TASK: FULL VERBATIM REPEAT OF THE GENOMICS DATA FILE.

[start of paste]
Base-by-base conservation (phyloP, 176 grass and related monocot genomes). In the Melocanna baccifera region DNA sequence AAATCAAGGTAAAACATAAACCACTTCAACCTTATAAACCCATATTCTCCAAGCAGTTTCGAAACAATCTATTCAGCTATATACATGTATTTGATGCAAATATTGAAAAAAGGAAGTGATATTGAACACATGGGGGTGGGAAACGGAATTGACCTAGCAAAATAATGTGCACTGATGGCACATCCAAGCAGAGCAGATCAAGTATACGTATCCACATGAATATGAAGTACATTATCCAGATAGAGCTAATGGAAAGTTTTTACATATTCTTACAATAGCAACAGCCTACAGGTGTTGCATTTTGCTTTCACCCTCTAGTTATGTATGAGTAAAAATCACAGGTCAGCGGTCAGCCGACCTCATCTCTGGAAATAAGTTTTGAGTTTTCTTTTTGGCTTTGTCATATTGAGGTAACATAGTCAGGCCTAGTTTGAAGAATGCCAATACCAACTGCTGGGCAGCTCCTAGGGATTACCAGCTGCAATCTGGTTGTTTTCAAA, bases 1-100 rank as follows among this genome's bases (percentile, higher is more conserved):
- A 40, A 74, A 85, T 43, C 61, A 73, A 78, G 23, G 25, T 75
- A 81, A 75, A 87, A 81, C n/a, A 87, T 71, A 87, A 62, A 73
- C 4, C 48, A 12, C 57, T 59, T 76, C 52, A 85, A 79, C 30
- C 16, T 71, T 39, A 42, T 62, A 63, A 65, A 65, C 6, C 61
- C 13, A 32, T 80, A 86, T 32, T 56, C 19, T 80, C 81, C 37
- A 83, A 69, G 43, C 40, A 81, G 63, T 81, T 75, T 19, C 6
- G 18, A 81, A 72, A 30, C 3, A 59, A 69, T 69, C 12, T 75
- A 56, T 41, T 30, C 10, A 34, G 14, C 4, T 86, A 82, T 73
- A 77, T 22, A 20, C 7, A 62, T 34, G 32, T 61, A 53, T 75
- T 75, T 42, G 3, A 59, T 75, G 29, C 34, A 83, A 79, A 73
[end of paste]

Base-by-base conservation (phyloP, 176 grass and related monocot genomes). In the Melocanna baccifera region DNA sequence AAATCAAGGTAAAACATAAACCACTTCAACCTTATAAACCCATATTCTCCAAGCAGTTTCGAAACAATCTATTCAGCTATATACATGTATTTGATGCAAATATTGAAAAAAGGAAGTGATATTGAACACATGGGGGTGGGAAACGGAATTGACCTAGCAAAATAATGTGCACTGATGGCACATCCAAGCAGAGCAGATCAAGTATACGTATCCACATGAATATGAAGTACATTATCCAGATAGAGCTAATGGAAAGTTTTTACATATTCTTACAATAGCAACAGCCTACAGGTGTTGCATTTTGCTTTCACCCTCTAGTTATGTATGAGTAAAAATCACAGGTCAGCGGTCAGCCGACCTCATCTCTGGAAATAAGTTTTGAGTTTTCTTTTTGGCTTTGTCATATTGAGGTAACATAGTCAGGCCTAGTTTGAAGAATGCCAATACCAACTGCTGGGCAGCTCCTAGGGATTACCAGCTGCAATCTGGTTGTTTTCAAA, bases 1-100 rank as follows among this genome's bases (percentile, higher is more conserved):
- A 40, A 74, A 85, T 43, C 61, A 73, A 78, G 23, G 25, T 75
- A 81, A 75, A 87, A 81, C n/a, A 87, T 71, A 87, A 62, A 73
- C 4, C 48, A 12, C 57, T 59, T 76, C 52, A 85, A 79, C 30
- C 16, T 71, T 39, A 42, T 62, A 63, A 65, A 65, C 6, C 61
- C 13, A 32, T 80, A 86, T 32, T 56, C 19, T 80, C 81, C 37
- A 83, A 69, G 43, C 40, A 81, G 63, T 81, T 75, T 19, C 6
- G 18, A 81, A 72, A 30, C 3, A 59, A 69, T 69, C 12, T 75
- A 56, T 41, T 30, C 10, A 34, G 14, C 4, T 86, A 82, T 73
- A 77, T 22, A 20, C 7, A 62, T 34, G 32, T 61, A 53, T 75
- T 75, T 42, G 3, A 59, T 75, G 29, C 34, A 83, A 79, A 73